On the ground lay a drum set. Facing it was a piano placed to the immediate left of a row of microphones set in place by their adjustable stands, and three amps arranged in a small arc. Behind the curtain, sat twenty-odd musicians, silently preparing themselves in nervous excitement. The stage was set in soft purple for School of Rock’s performance to be taking place later that evening.
E for everyone
School of Rock is a one semester course held here at East focused around the creation of music. Students of any musical background are given the opportunity to learn about and make music. Course director Stevan Rexroat said the class is a great option for anyone to take no matter what experience or goals they posses.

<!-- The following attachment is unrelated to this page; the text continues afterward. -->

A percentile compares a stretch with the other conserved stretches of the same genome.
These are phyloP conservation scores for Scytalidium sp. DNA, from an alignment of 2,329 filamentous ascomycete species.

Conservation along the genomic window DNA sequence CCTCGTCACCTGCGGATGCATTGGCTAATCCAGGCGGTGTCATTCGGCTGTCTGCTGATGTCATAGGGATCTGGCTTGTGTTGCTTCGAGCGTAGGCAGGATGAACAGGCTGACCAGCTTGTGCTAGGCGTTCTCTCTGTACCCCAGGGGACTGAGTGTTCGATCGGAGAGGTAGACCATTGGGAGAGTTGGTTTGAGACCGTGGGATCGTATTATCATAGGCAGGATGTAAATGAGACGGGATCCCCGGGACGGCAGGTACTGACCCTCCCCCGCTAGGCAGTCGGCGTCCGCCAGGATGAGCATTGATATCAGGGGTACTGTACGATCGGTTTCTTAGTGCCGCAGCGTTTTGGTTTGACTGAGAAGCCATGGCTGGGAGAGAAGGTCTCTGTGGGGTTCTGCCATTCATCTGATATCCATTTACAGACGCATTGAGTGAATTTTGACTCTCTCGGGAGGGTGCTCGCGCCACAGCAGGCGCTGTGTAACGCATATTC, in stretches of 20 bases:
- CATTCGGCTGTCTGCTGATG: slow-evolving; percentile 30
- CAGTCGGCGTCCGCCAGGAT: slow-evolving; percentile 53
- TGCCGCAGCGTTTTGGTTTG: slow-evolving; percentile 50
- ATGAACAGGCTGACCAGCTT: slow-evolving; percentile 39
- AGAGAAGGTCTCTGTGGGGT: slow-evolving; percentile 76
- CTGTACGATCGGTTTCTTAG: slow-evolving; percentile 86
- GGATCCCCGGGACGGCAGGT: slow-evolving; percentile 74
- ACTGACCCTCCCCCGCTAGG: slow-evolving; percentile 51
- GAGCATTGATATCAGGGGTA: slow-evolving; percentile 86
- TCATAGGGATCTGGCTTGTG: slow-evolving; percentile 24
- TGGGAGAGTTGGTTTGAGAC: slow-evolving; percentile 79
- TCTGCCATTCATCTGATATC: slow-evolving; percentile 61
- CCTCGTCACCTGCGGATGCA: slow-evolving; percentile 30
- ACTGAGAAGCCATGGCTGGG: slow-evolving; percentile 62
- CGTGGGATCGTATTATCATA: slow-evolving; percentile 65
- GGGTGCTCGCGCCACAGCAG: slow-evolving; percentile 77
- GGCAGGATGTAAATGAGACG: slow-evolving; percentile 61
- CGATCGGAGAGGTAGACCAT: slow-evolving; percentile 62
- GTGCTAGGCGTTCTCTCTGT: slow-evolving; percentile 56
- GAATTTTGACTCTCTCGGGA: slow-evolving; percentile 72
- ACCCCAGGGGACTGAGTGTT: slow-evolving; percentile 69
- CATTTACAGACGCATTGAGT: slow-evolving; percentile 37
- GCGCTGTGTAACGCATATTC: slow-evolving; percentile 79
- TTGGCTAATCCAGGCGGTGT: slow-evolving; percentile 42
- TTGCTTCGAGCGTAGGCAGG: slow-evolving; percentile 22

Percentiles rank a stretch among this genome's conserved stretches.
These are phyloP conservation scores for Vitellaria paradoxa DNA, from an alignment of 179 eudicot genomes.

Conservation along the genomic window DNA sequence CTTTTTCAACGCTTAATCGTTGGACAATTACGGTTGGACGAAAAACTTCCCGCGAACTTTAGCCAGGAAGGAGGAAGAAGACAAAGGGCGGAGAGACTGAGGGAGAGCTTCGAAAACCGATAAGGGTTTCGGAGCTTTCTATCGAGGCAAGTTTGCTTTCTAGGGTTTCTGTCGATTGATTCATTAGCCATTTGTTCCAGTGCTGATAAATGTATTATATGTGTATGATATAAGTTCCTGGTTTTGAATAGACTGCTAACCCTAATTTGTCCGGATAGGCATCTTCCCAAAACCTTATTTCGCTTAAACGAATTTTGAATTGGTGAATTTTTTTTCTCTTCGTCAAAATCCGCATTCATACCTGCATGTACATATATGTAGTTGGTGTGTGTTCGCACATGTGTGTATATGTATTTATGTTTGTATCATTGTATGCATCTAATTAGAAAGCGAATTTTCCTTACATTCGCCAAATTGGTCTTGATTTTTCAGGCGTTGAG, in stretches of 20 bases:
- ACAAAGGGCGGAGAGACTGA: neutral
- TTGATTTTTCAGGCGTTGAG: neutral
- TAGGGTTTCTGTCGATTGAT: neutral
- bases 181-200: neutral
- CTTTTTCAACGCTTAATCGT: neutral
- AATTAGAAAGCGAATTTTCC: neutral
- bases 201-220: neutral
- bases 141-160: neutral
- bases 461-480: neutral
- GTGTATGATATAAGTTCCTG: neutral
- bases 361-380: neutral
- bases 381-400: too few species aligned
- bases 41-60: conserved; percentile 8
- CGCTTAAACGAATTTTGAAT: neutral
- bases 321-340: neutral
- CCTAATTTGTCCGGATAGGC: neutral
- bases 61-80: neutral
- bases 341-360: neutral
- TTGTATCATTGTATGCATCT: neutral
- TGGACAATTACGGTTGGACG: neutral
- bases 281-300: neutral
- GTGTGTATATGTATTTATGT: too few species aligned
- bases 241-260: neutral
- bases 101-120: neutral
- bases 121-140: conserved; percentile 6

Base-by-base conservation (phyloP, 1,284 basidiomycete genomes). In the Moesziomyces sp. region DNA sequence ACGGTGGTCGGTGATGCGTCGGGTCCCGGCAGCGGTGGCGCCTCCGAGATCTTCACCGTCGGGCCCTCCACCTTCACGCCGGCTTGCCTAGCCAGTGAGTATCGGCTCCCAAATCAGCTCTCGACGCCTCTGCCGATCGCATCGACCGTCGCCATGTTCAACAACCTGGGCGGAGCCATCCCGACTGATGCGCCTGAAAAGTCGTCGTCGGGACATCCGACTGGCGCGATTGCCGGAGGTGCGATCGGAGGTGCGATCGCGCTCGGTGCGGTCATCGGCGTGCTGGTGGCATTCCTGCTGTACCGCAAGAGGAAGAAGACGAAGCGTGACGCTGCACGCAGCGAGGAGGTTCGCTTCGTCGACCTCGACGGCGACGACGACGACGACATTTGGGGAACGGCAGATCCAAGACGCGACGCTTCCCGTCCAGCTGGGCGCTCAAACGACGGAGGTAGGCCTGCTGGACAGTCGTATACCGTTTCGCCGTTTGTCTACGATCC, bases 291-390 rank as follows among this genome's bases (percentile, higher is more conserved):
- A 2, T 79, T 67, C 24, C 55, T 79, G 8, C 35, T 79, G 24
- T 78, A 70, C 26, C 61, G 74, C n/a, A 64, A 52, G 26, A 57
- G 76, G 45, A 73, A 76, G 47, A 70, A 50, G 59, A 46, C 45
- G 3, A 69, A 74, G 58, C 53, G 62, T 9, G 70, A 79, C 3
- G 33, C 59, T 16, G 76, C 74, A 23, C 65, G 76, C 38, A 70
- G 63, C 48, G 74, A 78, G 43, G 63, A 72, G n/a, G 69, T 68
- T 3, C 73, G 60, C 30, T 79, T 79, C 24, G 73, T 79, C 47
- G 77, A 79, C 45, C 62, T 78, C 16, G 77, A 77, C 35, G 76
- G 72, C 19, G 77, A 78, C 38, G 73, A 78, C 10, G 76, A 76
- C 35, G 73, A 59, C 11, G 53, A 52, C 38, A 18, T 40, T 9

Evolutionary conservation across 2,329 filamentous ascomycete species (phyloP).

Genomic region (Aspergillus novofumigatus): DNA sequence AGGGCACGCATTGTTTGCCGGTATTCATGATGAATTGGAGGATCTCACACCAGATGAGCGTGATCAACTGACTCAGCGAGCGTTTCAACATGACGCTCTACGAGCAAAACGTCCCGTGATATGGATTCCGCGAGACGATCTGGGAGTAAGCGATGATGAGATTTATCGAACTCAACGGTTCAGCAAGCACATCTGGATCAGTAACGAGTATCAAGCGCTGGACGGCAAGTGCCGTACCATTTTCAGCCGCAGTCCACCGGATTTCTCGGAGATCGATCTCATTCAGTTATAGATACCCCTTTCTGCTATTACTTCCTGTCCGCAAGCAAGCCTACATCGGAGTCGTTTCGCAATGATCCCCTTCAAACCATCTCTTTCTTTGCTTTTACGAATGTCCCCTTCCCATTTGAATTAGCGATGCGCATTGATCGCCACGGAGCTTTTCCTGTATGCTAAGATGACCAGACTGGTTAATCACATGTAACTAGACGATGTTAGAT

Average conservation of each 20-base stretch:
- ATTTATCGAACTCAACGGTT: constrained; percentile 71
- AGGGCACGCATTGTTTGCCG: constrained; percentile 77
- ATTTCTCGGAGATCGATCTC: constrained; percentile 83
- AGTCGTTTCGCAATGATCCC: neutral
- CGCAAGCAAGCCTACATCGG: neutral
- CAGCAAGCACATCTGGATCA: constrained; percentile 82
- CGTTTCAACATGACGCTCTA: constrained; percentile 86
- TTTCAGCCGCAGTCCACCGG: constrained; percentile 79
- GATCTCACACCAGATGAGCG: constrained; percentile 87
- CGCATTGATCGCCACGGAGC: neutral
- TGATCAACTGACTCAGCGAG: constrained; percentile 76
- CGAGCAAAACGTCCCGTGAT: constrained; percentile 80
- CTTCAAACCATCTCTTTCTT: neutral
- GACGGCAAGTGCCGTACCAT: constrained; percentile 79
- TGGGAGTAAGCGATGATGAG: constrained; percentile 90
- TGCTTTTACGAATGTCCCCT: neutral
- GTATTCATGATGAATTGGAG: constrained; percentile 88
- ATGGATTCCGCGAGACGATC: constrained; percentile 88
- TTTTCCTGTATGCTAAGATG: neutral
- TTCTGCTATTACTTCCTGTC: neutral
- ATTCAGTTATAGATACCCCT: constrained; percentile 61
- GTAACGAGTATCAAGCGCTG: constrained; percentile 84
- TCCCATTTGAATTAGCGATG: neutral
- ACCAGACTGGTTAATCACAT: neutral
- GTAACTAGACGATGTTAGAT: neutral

“Anyone can take School of Rock. You don’t have to have any musical background. There are some students that are in band or choir or have been playing guitar for many years. There are some students that have no musical background,” Rexroat said.
Many of the students are taking the class because they wish to pursue music as a career. The students wishing to enter the music industry face many challenges, at is a very complex field with lots of hardships. According to Junior Grace Scheffler, the class does well to prepare students for what it may be like in the industry.
“It’s refreshing to get a new perspective, and it’s a nice way to see what a future in collaborating [with other musicians] might be like,” Scheffler began. “I’m really interested in … songwriting commercially and to make a career out of writing songs for other people.”
Grace isn’t the only student with her career in mind with taking School of Rock. Senior Jabari “Big Bari” Cox said the class caters perfectly to his current major, and is very helpful in introducing him to some of the base level knowledge he’ll need.